An emergency response intercomparison exercise using a synthetically generated gamma-ray spectrum

  • M. Dowdall
  • Ø. G. Selnæs
  • W. J. F. Standring
  • S. P. Nielsen
  • L. del Risco Norrlid
  • S. E. Pálsson
  • T. Renvall
  • R. Singh Sidhu


Although high resolution gamma ray spectrometry serves as the primary analytical technique in emergency response situations, chances for laboratories to practice analysing the type of spectra that may be expected in the early phase of such a situation are limited. This problem is more acute for laboratories in countries that have no nuclear facilities. The analysis of synthetically generated spectra may serve as a useful surrogate for actual spectra; this paper reports the results of a multilateral intercomparison exercise conducted using such a spectrum. Results indicate that the laboratories involved appear to have no problems identifying radioactive isotopes that regularly appear in national and international intercomparisons or exercises. However, some problems are evident for isotopes that are less often encountered which may, however, occur during the early phases of a nuclear accident. Isotopes prone to true coincidence summation proved also to be difficult with regard to correction of activities in some cases. The synthesized spectrum constituted a useful means of comparative analysis of complex spectra multilaterally without the impracticalities of using a sample drawn from a reactor.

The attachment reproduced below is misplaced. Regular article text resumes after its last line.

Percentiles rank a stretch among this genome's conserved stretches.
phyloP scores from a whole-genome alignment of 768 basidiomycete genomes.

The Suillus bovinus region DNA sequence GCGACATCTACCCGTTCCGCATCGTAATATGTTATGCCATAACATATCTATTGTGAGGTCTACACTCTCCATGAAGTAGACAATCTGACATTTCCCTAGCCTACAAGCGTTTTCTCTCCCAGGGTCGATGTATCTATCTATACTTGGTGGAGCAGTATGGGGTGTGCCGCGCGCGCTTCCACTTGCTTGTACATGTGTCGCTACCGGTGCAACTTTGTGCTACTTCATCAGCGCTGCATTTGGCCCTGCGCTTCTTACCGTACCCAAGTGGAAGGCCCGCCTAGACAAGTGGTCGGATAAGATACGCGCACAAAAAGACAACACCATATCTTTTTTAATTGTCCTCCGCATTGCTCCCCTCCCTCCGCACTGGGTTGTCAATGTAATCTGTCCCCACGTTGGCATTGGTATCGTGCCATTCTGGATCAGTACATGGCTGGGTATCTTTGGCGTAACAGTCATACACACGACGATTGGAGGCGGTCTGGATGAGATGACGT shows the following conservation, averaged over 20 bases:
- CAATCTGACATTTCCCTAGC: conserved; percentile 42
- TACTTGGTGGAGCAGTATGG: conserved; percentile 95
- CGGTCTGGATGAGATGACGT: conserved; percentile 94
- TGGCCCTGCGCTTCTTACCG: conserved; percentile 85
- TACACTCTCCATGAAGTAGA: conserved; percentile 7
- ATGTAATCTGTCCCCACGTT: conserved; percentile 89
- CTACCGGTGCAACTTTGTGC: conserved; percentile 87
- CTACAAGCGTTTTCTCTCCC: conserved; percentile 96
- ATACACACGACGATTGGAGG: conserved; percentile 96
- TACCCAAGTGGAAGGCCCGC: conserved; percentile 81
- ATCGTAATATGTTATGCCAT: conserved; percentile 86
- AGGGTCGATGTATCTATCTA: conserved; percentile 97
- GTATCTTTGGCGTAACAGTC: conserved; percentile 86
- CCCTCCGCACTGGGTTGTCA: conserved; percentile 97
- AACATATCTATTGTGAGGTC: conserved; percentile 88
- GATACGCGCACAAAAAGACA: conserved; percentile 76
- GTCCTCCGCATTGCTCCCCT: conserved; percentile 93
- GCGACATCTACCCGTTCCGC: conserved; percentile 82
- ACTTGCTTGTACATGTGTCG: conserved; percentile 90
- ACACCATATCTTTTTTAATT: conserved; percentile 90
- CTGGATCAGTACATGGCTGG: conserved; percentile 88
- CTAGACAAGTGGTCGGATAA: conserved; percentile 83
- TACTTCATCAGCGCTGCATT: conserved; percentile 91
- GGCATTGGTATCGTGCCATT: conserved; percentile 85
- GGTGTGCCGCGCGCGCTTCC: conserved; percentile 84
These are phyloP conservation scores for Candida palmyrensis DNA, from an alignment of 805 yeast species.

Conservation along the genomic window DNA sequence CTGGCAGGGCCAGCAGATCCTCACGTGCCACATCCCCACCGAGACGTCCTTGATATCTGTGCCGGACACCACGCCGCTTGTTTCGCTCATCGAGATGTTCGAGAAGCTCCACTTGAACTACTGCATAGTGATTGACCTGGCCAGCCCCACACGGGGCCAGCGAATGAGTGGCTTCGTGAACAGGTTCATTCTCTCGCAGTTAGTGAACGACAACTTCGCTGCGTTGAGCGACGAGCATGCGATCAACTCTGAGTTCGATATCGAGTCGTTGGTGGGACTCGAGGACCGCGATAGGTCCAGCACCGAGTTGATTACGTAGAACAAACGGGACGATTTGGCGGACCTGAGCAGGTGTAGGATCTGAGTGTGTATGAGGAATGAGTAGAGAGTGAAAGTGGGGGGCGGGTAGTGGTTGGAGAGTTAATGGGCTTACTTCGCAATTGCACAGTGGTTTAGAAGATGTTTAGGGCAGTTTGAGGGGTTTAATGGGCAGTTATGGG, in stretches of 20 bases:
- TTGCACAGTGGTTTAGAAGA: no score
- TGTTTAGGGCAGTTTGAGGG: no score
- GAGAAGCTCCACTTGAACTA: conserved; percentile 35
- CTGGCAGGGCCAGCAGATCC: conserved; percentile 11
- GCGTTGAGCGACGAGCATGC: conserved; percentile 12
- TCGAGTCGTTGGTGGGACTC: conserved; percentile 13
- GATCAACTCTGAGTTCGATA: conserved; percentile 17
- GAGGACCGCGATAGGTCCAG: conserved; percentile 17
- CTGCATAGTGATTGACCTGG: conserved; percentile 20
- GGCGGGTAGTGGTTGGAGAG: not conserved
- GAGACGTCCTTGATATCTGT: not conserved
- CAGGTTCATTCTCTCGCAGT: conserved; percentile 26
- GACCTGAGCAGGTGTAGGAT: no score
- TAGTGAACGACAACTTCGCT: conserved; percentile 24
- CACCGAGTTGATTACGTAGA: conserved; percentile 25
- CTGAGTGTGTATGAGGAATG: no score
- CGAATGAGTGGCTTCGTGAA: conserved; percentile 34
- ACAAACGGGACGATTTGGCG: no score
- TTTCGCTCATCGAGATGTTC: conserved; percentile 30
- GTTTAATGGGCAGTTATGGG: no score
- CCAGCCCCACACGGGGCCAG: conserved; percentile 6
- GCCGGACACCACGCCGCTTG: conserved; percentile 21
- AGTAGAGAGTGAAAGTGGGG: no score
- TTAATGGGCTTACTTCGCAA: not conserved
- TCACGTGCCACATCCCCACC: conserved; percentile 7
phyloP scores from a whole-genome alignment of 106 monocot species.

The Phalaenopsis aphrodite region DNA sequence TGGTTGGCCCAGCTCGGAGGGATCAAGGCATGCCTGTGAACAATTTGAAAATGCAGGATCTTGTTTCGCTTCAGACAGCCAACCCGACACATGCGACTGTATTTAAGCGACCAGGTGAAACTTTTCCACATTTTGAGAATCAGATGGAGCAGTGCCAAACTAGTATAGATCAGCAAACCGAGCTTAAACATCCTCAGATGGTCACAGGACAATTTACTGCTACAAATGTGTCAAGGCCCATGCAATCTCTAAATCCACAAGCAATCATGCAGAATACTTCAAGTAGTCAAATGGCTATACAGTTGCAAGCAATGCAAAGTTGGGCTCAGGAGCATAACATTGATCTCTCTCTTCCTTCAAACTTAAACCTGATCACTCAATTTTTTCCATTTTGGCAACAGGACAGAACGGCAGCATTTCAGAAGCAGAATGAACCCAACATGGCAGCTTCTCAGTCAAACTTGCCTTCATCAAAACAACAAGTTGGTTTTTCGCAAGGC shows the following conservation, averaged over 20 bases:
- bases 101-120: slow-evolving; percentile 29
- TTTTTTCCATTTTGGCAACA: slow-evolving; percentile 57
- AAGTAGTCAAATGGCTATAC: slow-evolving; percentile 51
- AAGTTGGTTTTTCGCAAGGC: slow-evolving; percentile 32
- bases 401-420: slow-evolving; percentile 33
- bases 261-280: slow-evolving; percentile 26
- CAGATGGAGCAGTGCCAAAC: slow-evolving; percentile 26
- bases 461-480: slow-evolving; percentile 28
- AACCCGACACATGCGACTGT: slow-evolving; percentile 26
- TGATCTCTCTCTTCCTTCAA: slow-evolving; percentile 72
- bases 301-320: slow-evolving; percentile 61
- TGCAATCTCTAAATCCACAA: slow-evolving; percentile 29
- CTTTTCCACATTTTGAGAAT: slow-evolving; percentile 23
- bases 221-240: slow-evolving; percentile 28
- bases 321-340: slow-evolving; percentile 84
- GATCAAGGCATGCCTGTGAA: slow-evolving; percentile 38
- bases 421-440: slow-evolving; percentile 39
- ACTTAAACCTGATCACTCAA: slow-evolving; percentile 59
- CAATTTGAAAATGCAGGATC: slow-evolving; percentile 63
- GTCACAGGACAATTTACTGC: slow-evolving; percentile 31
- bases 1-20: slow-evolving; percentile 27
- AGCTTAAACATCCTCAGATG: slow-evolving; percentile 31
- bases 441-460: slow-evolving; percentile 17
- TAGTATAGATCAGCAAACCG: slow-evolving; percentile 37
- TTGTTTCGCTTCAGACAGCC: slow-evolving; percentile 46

Gamma spectrometry Synthetic spectra Proficiency test Emergency preparedness 



The work reported in this project was funded by the B-Programme of the Nordic Nuclear Safety Research (NKS) Contract No: AFT/B(08)5. The authors also wish to acknowledge the time and effort invested by all participants in the exercise and the help and advice provided by F. Ugletveit (NRPA), R. Plentada and L.-E. DeGeer (CTBTO).


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Copyright information

© Akadémiai Kiadó, Budapest, Hungary 2009

Authors and Affiliations

  • M. Dowdall
    • 1
  • Ø. G. Selnæs
    • 1
  • W. J. F. Standring
    • 1
  • S. P. Nielsen
    • 5
  • L. del Risco Norrlid
    • 4
  • S. E. Pálsson
    • 6
  • T. Renvall
    • 3
  • R. Singh Sidhu
    • 2
  1. 1.Norwegian Radiation Protection AuthorityØsteråsNorway
  2. 2.Institute for Energy Technology (IFE)KjellerNorway
  3. 3.STUK—Radiation and Nuclear Safety AuthorityHelsinkiFinland
  4. 4.Swedish Radiation Safety AuthorityStockholmSweden
  5. 5.Riso National LaboratoryRoskildeDenmark
  6. 6.Icelandic Radiation Protection InstituteReykjavikIceland

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